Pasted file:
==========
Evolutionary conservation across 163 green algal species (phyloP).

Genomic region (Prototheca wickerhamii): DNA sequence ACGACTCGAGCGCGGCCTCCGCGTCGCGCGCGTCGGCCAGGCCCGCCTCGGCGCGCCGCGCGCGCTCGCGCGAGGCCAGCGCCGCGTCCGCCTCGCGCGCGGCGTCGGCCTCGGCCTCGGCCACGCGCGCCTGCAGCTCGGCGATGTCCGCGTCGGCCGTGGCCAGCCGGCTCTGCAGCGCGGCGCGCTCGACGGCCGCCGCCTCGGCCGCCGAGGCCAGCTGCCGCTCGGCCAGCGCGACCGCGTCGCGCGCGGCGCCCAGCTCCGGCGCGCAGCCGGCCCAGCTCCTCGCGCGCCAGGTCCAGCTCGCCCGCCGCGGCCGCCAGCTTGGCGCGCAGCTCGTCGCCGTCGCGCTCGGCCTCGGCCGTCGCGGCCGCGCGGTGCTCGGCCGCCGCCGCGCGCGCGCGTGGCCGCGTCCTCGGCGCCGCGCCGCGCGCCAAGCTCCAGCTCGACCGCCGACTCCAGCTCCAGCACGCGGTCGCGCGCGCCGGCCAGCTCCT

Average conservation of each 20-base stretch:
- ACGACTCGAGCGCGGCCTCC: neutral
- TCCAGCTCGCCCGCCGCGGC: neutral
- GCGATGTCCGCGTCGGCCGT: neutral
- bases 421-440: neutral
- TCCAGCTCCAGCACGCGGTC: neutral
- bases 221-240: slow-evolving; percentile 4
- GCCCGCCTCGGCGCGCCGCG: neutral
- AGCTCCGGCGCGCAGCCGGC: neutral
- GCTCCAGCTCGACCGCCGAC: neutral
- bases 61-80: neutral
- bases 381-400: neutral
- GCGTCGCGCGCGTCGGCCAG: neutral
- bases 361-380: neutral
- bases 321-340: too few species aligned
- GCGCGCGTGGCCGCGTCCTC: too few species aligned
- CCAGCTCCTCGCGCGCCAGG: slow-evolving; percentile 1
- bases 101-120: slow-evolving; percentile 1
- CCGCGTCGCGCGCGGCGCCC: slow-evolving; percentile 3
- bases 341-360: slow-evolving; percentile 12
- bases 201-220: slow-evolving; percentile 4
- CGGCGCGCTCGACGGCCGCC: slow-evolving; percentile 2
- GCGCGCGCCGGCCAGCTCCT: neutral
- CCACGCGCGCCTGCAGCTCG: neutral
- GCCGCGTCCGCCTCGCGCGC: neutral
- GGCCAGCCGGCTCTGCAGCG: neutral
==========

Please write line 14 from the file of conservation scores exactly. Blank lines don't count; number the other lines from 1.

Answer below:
- bases 381-400: neutral